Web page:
Mothers guilt is real. Nearly all of usexperience it. We are racked with guilt,feeling that our best isnt good enough.We struggle when work commitmentsprevent us from attending school eventsand we are crushed by the looks ofdisappointment on our childrens faces.We wonder if choices we have made,such as what school to send our kids to,have not had far-reaching negativeconsequences, if a different path wouldhave resulted in happier, more well-adjusted kids.
We moms might feel guilty when wecant afford something for our kids orare nagged by the feeling that wesimply dont spend enough time withthem.
All moms, even the most amazing,attentive and committed moms, feel atsome point that they are not goodenough. A Pew Research Center surveyfound that the number of moms whowant to work full-time is declining, from32 percent to 21 percent between 1997and 2007, indicating that mommy guiltis getting the better of many Americanwomen. No matter what we do right asparents, we tend to more often focus onour failings.
Mothers guilt frequently visits me as Iprepare my three children for theirschool day. Maybe I realize that, on acold day, Ive forgotten gloves and a hatfor my 6-year-old or that the childrenwent to school and left their lunchboxes on the counter. Just recently, Iforgot to bring the plates for a schoolparty and immediately felt guilty whenmy son said, "Mom, why did you bringthe plates so late?" I had an excuse,but my son could care less that I postedbringing the plates to his schoolfunction on the wrong date in myelectronic calendar.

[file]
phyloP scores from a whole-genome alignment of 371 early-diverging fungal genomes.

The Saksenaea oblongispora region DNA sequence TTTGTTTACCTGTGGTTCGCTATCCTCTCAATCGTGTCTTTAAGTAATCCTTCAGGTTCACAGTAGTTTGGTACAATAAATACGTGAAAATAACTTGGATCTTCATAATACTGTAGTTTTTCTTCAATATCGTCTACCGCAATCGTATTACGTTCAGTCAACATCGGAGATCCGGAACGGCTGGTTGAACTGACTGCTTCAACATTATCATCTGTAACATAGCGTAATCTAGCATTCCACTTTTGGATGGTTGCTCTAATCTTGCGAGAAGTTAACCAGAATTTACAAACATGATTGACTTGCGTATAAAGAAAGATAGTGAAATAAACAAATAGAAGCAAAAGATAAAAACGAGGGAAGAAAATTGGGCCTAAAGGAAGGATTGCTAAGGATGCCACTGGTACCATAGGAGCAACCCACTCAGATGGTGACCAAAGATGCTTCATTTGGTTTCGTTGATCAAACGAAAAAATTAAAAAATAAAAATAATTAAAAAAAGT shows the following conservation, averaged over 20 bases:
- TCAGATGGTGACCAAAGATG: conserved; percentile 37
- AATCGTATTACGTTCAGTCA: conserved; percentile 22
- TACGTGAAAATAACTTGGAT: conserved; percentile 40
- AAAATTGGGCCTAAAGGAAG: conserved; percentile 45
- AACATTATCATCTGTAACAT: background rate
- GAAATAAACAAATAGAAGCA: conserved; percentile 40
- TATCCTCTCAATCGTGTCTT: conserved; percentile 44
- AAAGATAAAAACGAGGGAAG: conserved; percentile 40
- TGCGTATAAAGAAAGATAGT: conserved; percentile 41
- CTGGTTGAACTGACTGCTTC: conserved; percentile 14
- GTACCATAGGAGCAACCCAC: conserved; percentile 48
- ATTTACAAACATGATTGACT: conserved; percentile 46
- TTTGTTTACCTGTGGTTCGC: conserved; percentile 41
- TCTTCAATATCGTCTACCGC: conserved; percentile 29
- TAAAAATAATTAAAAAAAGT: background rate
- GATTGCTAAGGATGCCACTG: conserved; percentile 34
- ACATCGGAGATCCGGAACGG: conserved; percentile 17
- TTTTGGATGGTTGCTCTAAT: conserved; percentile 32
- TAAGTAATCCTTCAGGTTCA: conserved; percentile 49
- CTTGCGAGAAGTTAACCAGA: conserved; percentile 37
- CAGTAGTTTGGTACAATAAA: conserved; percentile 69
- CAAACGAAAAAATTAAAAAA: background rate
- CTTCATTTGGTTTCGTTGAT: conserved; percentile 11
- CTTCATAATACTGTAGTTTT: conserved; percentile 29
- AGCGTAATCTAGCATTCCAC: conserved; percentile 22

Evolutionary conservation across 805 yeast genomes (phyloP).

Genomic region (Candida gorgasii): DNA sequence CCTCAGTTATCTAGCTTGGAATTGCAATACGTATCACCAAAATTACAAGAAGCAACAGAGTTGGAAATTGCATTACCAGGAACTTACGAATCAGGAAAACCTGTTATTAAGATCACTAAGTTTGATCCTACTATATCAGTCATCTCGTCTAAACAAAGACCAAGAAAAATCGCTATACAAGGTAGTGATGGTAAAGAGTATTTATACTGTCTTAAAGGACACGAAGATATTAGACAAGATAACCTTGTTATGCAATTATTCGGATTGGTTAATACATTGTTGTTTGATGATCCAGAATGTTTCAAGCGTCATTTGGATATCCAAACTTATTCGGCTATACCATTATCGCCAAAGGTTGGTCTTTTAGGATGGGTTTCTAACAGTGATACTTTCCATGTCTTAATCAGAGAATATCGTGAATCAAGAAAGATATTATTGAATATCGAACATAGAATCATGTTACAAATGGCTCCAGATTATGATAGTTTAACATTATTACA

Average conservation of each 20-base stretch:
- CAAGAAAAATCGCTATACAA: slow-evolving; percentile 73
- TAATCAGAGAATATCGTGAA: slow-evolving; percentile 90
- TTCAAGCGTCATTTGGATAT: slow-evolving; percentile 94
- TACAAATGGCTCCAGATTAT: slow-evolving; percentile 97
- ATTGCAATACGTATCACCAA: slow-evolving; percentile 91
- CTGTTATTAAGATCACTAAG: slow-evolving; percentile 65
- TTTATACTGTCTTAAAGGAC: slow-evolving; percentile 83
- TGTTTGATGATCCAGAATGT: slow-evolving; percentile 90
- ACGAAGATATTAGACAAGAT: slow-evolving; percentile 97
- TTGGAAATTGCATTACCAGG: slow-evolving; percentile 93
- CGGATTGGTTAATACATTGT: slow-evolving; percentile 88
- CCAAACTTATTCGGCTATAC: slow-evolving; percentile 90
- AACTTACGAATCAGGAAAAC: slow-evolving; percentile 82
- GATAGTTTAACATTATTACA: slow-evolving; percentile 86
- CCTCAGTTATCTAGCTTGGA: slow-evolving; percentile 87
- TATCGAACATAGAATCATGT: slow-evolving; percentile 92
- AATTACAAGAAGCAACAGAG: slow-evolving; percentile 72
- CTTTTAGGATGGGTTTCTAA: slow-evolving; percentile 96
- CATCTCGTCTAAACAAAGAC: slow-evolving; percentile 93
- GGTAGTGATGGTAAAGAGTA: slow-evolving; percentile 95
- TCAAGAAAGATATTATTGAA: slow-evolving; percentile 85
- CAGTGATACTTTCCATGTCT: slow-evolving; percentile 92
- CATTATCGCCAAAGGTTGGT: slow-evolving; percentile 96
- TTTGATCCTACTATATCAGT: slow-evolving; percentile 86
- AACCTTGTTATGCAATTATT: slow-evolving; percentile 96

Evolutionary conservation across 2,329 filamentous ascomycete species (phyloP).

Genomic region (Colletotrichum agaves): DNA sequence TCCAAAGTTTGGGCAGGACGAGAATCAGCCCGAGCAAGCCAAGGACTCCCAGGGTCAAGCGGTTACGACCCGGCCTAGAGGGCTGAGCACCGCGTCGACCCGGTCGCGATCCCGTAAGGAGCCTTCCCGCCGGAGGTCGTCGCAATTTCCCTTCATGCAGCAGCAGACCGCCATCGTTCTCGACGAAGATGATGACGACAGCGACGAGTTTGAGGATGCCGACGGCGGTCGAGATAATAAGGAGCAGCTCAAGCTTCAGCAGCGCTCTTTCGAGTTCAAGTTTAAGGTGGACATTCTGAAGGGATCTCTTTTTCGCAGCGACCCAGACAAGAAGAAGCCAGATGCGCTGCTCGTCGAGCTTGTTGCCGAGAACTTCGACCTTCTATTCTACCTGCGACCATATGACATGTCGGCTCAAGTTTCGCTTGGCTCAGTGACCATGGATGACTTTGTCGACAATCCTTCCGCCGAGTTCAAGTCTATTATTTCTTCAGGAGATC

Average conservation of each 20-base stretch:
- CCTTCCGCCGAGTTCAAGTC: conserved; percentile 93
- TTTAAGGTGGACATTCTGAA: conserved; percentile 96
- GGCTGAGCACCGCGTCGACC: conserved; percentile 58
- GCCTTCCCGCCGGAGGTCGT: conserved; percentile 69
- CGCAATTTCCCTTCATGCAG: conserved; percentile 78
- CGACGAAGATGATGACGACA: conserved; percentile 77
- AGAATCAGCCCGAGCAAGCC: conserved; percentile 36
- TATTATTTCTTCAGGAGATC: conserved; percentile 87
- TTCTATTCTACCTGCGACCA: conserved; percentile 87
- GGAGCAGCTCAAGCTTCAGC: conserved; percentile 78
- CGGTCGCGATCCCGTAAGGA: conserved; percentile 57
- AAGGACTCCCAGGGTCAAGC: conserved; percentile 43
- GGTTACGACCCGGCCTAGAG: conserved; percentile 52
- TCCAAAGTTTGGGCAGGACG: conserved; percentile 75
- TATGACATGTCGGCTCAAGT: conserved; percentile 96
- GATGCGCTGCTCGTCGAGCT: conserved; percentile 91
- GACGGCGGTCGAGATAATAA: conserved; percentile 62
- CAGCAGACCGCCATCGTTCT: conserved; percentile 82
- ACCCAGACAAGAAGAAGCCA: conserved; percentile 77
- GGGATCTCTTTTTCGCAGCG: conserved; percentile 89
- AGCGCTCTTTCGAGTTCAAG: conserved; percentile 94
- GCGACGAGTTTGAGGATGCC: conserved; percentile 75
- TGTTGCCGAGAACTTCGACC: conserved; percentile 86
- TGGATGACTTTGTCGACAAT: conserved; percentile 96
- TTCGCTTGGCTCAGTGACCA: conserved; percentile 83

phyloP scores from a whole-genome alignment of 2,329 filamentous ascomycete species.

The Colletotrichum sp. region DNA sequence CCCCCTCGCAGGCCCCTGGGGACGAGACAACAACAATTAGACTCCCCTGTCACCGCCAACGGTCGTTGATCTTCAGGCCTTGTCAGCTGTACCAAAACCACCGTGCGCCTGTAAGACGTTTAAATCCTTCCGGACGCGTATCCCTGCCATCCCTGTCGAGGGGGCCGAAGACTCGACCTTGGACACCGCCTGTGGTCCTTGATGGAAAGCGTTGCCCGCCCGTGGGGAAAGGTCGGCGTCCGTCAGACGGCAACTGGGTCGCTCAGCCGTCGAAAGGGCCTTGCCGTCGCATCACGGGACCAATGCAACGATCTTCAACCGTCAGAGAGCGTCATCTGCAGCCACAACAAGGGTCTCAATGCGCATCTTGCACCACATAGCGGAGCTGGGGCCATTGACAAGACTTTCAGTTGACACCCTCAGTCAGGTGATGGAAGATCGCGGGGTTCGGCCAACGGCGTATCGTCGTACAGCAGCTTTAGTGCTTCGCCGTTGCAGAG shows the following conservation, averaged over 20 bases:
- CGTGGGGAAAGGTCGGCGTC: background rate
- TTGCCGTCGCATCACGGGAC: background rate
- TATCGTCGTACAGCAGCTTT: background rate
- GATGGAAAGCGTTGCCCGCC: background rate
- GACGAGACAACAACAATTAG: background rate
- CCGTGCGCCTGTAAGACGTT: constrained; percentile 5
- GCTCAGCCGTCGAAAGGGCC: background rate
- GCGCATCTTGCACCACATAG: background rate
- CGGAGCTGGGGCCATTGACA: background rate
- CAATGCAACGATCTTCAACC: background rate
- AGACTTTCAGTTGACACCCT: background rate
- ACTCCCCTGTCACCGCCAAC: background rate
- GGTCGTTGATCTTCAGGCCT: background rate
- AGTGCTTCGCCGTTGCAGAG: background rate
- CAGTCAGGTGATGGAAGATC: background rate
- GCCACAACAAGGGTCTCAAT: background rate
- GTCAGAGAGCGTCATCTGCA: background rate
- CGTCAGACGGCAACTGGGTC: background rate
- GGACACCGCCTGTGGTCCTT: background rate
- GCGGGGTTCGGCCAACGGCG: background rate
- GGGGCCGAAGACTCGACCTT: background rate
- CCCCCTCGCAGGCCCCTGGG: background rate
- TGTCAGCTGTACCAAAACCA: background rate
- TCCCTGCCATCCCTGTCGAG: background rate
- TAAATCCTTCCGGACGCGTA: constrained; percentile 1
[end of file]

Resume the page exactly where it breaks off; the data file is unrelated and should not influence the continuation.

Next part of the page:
Mothers guilt isnt going anywhereand we all will be stricken with it atsome time or another. Think aboutyour own mother. She has probablyshared with you her memories ofparenting and what she believes shecould have done differently to impactyour life for the better.
Here are my personal rules for silencing mothers guilt
• Get real. Understand that perfection and parenting isridiculous. Accept that you will make mistakes and be honestwith your children when you drop the ball.• Stop judging yourself. Your best is good enough. Stopcomparing your best to other classroom moms, workingparents and neighborhood families. Live out your own storyand stop attempting to star in someone elses drama.• Turn in your supermom cape. Acknowledge that love is theonly requirement to becoming a supermom.• Keep it positive. Focus on the positive things that you aredoing. Instead of looking at what isnt working with yourparenting, ask yourself, "What am I doing right?" Ask yourchildren the same question. Their answers might surpriseyou.
• Laugh. Learn to laugh at your flubs.• Know that a little guilt makes you healthy. It meansthat you care about your family and the way that theyexperience you.• Dont sweat the small stuff. Sometimes we are ourown worst critics. Breathe in and blow it out. Tomorrowis a new day.• Create a supportive community for yourself. Considerjoining in with a group of moms that are non-judgmentaland supportive.
Mothers guilt is only natural and is theconsequence of wanting to be a goodmother to your children. However, in theend it will only weigh you down.Consider my tips and shed those extrapounds! Youll find that you feel lighter,happier, and more ready and willing toenjoy motherhood for the important andfulfilling experience that it is. And whenfaced with the disappointing fact thatyou are not capable of providing yourchildren with everything you want forthem, remember that no child that grewup with love in their home was leftwanting.
Are you ready to commit better Self-Care? vis www.TimeForMom- it Me.comMe and a community of Momswill help you! Mia Redrick